Anyone who claims that things are getting “better” is either ignorant, completely deluded or is purposely lying. 

The U.S. economy is not getting “better”.

The U.S. economy is dying.

You should adjust your plans accordingly.

Foreclosures Continue To Dramatically Increase In 2010

In a very alarming sign for the U.S. economy, foreclosures have continued to dramatically increase in 2010.  But there has been a shift.  Back in 2007 and 2008, experts tell us that most foreclosures were due to toxic mortgages.  People were being suckered into mortgages that they couldn’t afford with “teaser rates” or with payments that would dramatically escalate after a few years, and when those mortgages reset, the people who had agreed to them no longer could make the payments.  But now RealtyTrac says that unemployment has become the major reason for foreclosures.  Millions of Americans have become chronically unemployed during the economic downturn and many of them are losing their homes as a result.  But whatever the cause, one thing is certain – foreclosures have continued to skyrocket at a staggering rate.

According to a new report from RealtyTrac, foreclosure filings climbed in 75% of the nation’s metro areas during the first half of 2010.  At a time when the Obama administration believes that we are “turning the corner”, things just seem to get even worse. 

Some areas of the country continue to be complete and total disaster areas when it comes to real estate.  For example, you have got to feel really sorry for anyone trying to sell a house down in Florida right now.  According to RealtyTrac, Florida led the way with nine of the top 20 metro foreclosure rates in the country during the first half of 2010.

Ouch.

But the worst city for foreclosures continues to be Las Vegas.

According to RealtyTrac spokesman Rick Sharga, unemployment has replaced bad loans as the number one cause of foreclosures there….

“Las Vegas has seamlessly shifted from having a high level of foreclosures due to bad loans to defaults caused by a high level of unemployment.”

But other cities with high unemployment rates are having huge problems as well.

For those who believe that the economy is supposed to be “improving”, it must seem really odd that foreclosure rates in major cities such as Chicago continue to soar.

RealtyTrac says that foreclosure filings in Chicago have increased 23 percent year-over-year to one out of every 48 households.

But it isn’t just cities like Las Vegas and Chicago that are nightmares right now.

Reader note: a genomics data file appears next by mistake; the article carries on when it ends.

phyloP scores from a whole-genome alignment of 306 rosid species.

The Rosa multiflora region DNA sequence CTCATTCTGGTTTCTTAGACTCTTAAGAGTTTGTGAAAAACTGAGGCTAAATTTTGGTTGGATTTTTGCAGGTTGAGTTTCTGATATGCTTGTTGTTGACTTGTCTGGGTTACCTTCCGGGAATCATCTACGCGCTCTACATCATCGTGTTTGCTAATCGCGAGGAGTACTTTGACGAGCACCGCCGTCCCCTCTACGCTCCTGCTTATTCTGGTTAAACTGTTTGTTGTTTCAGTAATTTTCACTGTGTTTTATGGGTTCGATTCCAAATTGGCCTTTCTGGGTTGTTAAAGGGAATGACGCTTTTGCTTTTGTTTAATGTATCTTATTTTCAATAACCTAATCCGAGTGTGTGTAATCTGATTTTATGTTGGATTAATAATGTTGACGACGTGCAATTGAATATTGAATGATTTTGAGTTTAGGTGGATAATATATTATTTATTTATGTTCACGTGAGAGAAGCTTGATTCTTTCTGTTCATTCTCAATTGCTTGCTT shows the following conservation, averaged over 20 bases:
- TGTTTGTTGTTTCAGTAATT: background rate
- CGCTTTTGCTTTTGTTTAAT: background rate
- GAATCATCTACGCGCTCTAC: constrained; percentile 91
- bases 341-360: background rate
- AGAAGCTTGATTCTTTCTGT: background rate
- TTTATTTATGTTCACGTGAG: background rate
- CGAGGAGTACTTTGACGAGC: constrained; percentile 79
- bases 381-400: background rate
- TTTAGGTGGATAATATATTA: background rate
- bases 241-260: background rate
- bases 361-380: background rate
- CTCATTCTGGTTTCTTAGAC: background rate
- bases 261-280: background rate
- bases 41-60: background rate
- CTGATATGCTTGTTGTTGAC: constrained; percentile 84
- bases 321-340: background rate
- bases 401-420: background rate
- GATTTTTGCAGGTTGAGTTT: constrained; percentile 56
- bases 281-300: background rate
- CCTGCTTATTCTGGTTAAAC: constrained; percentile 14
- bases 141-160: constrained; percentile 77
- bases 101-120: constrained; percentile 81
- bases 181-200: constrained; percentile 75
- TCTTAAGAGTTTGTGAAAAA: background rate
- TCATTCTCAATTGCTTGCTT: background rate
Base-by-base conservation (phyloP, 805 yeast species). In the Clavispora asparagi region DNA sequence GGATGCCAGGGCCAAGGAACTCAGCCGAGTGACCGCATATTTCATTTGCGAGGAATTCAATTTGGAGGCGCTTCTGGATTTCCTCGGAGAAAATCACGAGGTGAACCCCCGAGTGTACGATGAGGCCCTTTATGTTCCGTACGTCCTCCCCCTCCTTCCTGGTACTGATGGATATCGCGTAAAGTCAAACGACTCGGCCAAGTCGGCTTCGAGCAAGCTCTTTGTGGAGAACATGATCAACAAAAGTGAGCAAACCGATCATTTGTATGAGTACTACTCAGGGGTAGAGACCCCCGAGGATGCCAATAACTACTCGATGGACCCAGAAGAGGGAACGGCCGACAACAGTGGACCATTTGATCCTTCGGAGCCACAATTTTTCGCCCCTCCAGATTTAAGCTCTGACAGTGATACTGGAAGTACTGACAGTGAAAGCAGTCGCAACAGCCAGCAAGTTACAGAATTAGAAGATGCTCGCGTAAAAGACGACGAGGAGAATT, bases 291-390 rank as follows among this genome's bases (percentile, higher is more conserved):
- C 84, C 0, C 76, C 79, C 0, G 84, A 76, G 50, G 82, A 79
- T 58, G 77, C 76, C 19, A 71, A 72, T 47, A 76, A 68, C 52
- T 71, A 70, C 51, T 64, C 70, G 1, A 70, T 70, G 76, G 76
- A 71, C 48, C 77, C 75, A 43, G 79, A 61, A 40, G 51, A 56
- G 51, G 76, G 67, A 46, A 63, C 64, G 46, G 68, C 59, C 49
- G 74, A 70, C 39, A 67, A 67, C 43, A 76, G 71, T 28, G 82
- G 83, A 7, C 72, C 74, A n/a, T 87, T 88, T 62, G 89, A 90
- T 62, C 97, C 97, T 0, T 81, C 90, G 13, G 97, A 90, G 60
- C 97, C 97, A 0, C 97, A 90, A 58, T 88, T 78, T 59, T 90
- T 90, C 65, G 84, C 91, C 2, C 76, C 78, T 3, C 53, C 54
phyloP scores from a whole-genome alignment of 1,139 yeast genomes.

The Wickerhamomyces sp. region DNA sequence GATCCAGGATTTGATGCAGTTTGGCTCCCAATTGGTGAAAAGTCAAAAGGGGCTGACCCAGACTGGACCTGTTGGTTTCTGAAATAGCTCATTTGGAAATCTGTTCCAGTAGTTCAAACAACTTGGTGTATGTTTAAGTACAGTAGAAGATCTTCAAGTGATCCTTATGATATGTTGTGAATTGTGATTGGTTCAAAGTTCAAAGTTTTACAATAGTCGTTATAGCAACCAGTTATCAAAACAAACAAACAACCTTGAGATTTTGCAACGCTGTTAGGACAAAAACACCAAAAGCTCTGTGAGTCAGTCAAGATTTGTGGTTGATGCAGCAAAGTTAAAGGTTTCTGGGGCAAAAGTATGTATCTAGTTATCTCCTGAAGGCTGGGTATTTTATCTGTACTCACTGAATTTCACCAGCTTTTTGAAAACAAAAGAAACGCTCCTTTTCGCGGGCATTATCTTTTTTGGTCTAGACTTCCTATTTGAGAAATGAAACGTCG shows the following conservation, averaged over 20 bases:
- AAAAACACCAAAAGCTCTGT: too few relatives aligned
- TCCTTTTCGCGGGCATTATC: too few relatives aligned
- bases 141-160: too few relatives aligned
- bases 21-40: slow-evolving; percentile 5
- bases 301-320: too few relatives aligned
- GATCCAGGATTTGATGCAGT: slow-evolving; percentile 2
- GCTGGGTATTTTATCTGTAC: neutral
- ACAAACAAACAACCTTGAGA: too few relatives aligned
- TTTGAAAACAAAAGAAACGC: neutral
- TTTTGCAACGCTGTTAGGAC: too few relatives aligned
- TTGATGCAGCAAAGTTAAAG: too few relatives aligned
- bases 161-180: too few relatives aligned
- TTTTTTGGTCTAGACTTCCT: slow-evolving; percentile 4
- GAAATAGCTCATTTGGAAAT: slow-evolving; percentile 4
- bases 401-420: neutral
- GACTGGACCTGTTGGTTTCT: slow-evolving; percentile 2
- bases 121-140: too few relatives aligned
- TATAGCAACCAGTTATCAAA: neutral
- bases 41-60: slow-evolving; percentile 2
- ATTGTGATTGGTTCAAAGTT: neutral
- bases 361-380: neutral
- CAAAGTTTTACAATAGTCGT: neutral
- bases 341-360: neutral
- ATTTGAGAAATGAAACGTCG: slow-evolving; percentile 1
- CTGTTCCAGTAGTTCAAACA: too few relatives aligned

The truth is that this is a national crisis.

The Mortgage Bankers Association recently announced that more than 10% of all U.S. homeowners with a mortgage had missed at least one mortgage payment during the January to March time period.  That was a new all-time record and represented an increase from 9.1 percent a year ago.

Unfortunately, new all-time records are being set all over the place….

*The number of home foreclosures set a record for the second consecutive month in May.

*Banks repossessed 269,962 U.S. homes during the second quarter of 2010, which was a new all-time record.

*As of March, U.S. banks had an inventory of approximately 1.1 million foreclosed homes, which was a new record and which was up 20 percent from a year ago.

So is there any hope that things are going to get better soon?

Well, according to RealtyTrac’s CEO James Saccacio, that depends on the U.S. economy….

“The fragile stability achieved in many local housing markets hinges on improvements in the underlying economy, specifically job growth. If unemployment remains persistently high and foreclosure prevention efforts only delay the inevitable, then we could continue to see increased foreclosure activity and a corresponding weakness in home prices in many metro areas.”

Without good jobs, the American people are not going to be able to pay their mortgages.

So are the millions upon millions of jobs that have been lost coming back soon?

No, unfortunately they are not.

As we discussed at length in a previous article, the big global corporations that dominate our economy are figuring out that they don’t really need the rest of us anymore.  The American worker is becoming obsolete.  After all, why pay an American ten times as much to do the same job?  Big corporations can hire two people in China or India to do the same job and still pocket 80% of the difference.

In addition, big corporations don’t really need the headache of making employer contributions to Social Security, setting up benefit packages and pension plans or of trying to comply with the thousands upon thousands of ridiculous regulations that the U.S. government continues to spew out.

At this point, the American worker has become extremely unattractive for large corporations, and so jobs will continue to migrate to other areas of the world.

We allowed our politicians to merge us into a “global economy”, so now we are all going to have to deal with being part of a “global workforce”.

As jobs continue to be offshored and outsourced, more Americans are going to become unemployed and the foreclosure crisis is going to continue to be a nightmare.

It would be nice to put a positive spin on all of this, but there isn’t one.

Do NOT follow this link or you will be banned from the site!